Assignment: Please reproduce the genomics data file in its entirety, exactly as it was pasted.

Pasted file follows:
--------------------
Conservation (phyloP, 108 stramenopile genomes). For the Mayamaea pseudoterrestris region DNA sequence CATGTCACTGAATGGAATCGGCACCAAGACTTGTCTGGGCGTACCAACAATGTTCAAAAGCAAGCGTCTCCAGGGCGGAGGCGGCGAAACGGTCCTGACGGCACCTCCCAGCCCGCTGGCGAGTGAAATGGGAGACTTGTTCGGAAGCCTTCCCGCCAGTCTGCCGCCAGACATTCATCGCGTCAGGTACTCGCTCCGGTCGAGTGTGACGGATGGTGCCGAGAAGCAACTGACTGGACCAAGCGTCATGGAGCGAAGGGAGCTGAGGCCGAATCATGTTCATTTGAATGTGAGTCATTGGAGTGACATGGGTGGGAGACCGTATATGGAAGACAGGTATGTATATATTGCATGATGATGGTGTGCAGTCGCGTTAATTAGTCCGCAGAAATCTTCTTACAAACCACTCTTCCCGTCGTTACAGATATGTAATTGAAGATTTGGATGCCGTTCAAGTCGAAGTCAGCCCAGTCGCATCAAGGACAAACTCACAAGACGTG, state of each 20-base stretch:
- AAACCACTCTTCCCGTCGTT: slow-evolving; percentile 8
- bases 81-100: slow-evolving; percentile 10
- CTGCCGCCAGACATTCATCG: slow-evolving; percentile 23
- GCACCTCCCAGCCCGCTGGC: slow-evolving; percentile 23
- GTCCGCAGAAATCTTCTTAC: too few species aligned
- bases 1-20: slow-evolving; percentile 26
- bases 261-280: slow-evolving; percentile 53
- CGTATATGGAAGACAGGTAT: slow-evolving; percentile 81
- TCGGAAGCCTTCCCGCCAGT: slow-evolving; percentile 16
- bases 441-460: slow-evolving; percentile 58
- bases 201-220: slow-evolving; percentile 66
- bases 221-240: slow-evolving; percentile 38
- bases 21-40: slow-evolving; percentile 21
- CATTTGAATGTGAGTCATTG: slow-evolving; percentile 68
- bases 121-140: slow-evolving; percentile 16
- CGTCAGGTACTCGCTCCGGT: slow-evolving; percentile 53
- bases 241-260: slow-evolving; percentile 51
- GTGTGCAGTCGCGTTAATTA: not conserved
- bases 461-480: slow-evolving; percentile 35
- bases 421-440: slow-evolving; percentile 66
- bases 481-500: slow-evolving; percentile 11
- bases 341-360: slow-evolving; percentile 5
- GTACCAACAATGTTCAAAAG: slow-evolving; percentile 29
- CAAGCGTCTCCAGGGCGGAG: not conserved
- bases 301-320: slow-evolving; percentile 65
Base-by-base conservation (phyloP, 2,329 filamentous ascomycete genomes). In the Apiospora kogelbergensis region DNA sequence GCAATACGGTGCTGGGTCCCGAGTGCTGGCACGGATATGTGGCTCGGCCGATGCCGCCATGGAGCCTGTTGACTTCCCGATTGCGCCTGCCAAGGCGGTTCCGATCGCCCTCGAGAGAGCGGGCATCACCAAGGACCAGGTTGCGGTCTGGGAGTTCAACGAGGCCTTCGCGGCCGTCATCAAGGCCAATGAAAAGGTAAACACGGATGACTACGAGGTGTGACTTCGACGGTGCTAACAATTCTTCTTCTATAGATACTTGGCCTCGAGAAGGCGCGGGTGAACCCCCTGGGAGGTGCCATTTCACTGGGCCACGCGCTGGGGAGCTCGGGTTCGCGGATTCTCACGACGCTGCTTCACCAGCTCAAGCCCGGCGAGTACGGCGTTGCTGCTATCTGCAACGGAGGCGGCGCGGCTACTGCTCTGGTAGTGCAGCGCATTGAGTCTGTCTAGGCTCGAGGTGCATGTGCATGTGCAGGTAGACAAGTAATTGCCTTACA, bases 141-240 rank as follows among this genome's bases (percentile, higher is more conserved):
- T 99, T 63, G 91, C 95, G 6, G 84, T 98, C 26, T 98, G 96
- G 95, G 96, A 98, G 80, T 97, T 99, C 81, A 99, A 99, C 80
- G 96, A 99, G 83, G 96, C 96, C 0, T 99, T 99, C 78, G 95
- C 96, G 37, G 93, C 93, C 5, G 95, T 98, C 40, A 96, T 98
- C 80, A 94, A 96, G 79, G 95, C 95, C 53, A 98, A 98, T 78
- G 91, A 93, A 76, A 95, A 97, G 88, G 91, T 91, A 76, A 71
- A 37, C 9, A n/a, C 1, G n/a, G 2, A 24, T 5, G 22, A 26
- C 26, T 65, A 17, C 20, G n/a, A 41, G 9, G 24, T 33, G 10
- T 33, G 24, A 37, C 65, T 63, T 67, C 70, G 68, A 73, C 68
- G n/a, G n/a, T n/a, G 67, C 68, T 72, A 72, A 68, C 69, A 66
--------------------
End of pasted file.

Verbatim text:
Conservation (phyloP, 108 stramenopile genomes). For the Mayamaea pseudoterrestris region DNA sequence CATGTCACTGAATGGAATCGGCACCAAGACTTGTCTGGGCGTACCAACAATGTTCAAAAGCAAGCGTCTCCAGGGCGGAGGCGGCGAAACGGTCCTGACGGCACCTCCCAGCCCGCTGGCGAGTGAAATGGGAGACTTGTTCGGAAGCCTTCCCGCCAGTCTGCCGCCAGACATTCATCGCGTCAGGTACTCGCTCCGGTCGAGTGTGACGGATGGTGCCGAGAAGCAACTGACTGGACCAAGCGTCATGGAGCGAAGGGAGCTGAGGCCGAATCATGTTCATTTGAATGTGAGTCATTGGAGTGACATGGGTGGGAGACCGTATATGGAAGACAGGTATGTATATATTGCATGATGATGGTGTGCAGTCGCGTTAATTAGTCCGCAGAAATCTTCTTACAAACCACTCTTCCCGTCGTTACAGATATGTAATTGAAGATTTGGATGCCGTTCAAGTCGAAGTCAGCCCAGTCGCATCAAGGACAAACTCACAAGACGTG, state of each 20-base stretch:
- AAACCACTCTTCCCGTCGTT: slow-evolving; percentile 8
- bases 81-100: slow-evolving; percentile 10
- CTGCCGCCAGACATTCATCG: slow-evolving; percentile 23
- GCACCTCCCAGCCCGCTGGC: slow-evolving; percentile 23
- GTCCGCAGAAATCTTCTTAC: too few species aligned
- bases 1-20: slow-evolving; percentile 26
- bases 261-280: slow-evolving; percentile 53
- CGTATATGGAAGACAGGTAT: slow-evolving; percentile 81
- TCGGAAGCCTTCCCGCCAGT: slow-evolving; percentile 16
- bases 441-460: slow-evolving; percentile 58
- bases 201-220: slow-evolving; percentile 66
- bases 221-240: slow-evolving; percentile 38
- bases 21-40: slow-evolving; percentile 21
- CATTTGAATGTGAGTCATTG: slow-evolving; percentile 68
- bases 121-140: slow-evolving; percentile 16
- CGTCAGGTACTCGCTCCGGT: slow-evolving; percentile 53
- bases 241-260: slow-evolving; percentile 51
- GTGTGCAGTCGCGTTAATTA: not conserved
- bases 461-480: slow-evolving; percentile 35
- bases 421-440: slow-evolving; percentile 66
- bases 481-500: slow-evolving; percentile 11
- bases 341-360: slow-evolving; percentile 5
- GTACCAACAATGTTCAAAAG: slow-evolving; percentile 29
- CAAGCGTCTCCAGGGCGGAG: not conserved
- bases 301-320: slow-evolving; percentile 65
Base-by-base conservation (phyloP, 2,329 filamentous ascomycete genomes). In the Apiospora kogelbergensis region DNA sequence GCAATACGGTGCTGGGTCCCGAGTGCTGGCACGGATATGTGGCTCGGCCGATGCCGCCATGGAGCCTGTTGACTTCCCGATTGCGCCTGCCAAGGCGGTTCCGATCGCCCTCGAGAGAGCGGGCATCACCAAGGACCAGGTTGCGGTCTGGGAGTTCAACGAGGCCTTCGCGGCCGTCATCAAGGCCAATGAAAAGGTAAACACGGATGACTACGAGGTGTGACTTCGACGGTGCTAACAATTCTTCTTCTATAGATACTTGGCCTCGAGAAGGCGCGGGTGAACCCCCTGGGAGGTGCCATTTCACTGGGCCACGCGCTGGGGAGCTCGGGTTCGCGGATTCTCACGACGCTGCTTCACCAGCTCAAGCCCGGCGAGTACGGCGTTGCTGCTATCTGCAACGGAGGCGGCGCGGCTACTGCTCTGGTAGTGCAGCGCATTGAGTCTGTCTAGGCTCGAGGTGCATGTGCATGTGCAGGTAGACAAGTAATTGCCTTACA, bases 141-240 rank as follows among this genome's bases (percentile, higher is more conserved):
- T 99, T 63, G 91, C 95, G 6, G 84, T 98, C 26, T 98, G 96
- G 95, G 96, A 98, G 80, T 97, T 99, C 81, A 99, A 99, C 80
- G 96, A 99, G 83, G 96, C 96, C 0, T 99, T 99, C 78, G 95
- C 96, G 37, G 93, C 93, C 5, G 95, T 98, C 40, A 96, T 98
- C 80, A 94, A 96, G 79, G 95, C 95, C 53, A 98, A 98, T 78
- G 91, A 93, A 76, A 95, A 97, G 88, G 91, T 91, A 76, A 71
- A 37, C 9, A n/a, C 1, G n/a, G 2, A 24, T 5, G 22, A 26
- C 26, T 65, A 17, C 20, G n/a, A 41, G 9, G 24, T 33, G 10
- T 33, G 24, A 37, C 65, T 63, T 67, C 70, G 68, A 73, C 68
- G n/a, G n/a, T n/a, G 67, C 68, T 72, A 72, A 68, C 69, A 66